Organics are a growth business for French food retailers

What we’ve seen

The market for organics is growing rapidly in France. It is no longer a niche sector. The leading grocers are developing their own branded organic lines and opening dedicated organics stores.

In March Carrefour opened its sixth Carrefour Bio store in Paris, with plans to open more by the year-end.

In June 2016 Leclerc opened a store specialising 50/50 in organics and Italian produce, "Leclerc Bio & Italien" in Nice, with 2,500 sq m of space, claiming to be the largest organic store in France.

In August Carrefour acquired Greenweez, the leading organic online shop in France, with growing interests in Europe (sales of €20 million in 2015)

In September Auchan opened its second Coeur de Nature store in central Paris. The store sells a range of 100% organic produce, organic cosmetics and food supplements, in-store bakery and juices, local and artisan fresh produce, as well as eco-friendly services and products

Organic is growing

The market for organics in France is growing. According to the Agence Bio, by the end of 2016 the consumer market will have grown 20% on the previous year to be worth € 6.9 billion. The specialists are growing fastest, but the supermarket/hypermarket operators are not far behind.

Mintel’s own research shows that many French consumers are changing their shopping habits, and that the numbers of people choosing to buy more organics and prepared to pay more for them is growing.

Figure 1: France: Grocery shopping habits, Q4 2015 and Q3 2016
[graphic: image 1]
Source: Lightspeed/Mintel

A lot of the appeal of organics lies in the "free from" aspect - not just free from pesticides but also free from things such as sugar, nuts, lactose, gluten etc. Mintel has highlighted in its trend research how many shoppers have a better understanding of what they should and shouldn’t consume, and are interested in knowing about a product’s ingredient list, provenance, manufacturing process, shipping and storing methods. Thereis also a growing desire to shop locally, buy local product and understand exactly where purchases come from. Many also offer packaging free groceries, with self-service sections where customers can buy as much or as little of items such as nuts, dried fruit, cereals and grains.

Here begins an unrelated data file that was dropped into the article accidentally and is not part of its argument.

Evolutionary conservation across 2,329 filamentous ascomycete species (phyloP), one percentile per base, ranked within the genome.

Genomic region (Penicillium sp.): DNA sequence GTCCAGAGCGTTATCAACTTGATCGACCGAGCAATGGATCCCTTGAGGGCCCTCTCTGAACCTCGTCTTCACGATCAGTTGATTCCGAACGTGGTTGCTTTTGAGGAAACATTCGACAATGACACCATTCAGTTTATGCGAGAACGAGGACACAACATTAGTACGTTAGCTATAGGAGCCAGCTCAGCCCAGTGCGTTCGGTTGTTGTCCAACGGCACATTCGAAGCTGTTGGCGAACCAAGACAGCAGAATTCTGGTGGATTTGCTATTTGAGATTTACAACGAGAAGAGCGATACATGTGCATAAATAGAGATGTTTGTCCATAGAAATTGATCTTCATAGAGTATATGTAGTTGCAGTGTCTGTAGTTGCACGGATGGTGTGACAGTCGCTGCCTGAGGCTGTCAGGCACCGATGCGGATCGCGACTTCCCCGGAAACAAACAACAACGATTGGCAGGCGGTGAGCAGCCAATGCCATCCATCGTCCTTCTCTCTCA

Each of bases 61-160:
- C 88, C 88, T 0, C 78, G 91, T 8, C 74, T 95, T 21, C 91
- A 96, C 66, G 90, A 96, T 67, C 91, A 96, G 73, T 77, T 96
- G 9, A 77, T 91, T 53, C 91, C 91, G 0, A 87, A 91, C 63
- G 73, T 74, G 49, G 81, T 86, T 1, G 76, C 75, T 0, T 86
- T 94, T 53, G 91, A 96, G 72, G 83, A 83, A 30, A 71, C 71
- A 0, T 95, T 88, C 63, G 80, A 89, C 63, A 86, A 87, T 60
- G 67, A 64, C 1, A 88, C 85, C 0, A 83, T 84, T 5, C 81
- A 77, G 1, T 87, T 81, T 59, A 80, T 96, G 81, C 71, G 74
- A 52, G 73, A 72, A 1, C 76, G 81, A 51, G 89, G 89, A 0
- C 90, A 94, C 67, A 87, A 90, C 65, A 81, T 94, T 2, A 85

Retailers of organic products

Biocoop the leading specialist

Biocoop is the market leading retailer in organics in France. It is a fair trade, organic, local and environmentally responsible supermarket supplying quality produce and household items around France. In 2015 it opened 21 new stores and renovated 26, with a total of 383 stores at year-end. Store sales grew 17% to €768 million. Biocoop is increasing it presence in more regular retail locations and in May opened a store near the Champs Elysées and in June, its 400th store, in Paris.

Other specialist retailers in this field include La Vie Claire, Naturalia,La Vie Saine and L'Eau vive.

Grocers cashing in with own-labels

Not wanting to miss an opportunity, the hypermarkets and supermarkets have also developed their own organic ranges. Carrefour and Leclerc are two of the most popular, but Auchan and Intermarché also have organic ranges.

Both Lidl and Intermarche have changed the branding of their organics, from a separate own-label (Regain at Intermarche and Biotrend at Lidl) in favour of organic versions of their existing brands, embedding the organic ranges into their mainstream offer. Lidl launched a premium organic line in September called Si bon si Bio.

And developing stand-alone organic subsidiaries

We have seen Carrefour, Leclerc and Auchan open stand-alone stores selling only organics recently. Such stores enable the grocers to raise the profile of the organic ranges in their other stores and Drive click and collect services.

With the acquisition of Greenweez, Carrefour is expanding its interests not only in organics, but also in e-commerce, an area where it is looking to grow.

Where next?

Organics are still a niche market. At under €7bn they account for just 5% of food spending (3.5% of food and drink). But they are growing as a significant number of people feel that it is worth paying up for products they can trust as well.

French consumers are increasingly "flexitarian" and want to mix and match vegetarian/meat and organic/free-range/non-organic, so retailers need to cater to this trend. There is scope for the big retailers to increase and improve their organics and free-from ranges and expand their specialist store chains as well. All of these would help drive further growth in the market.

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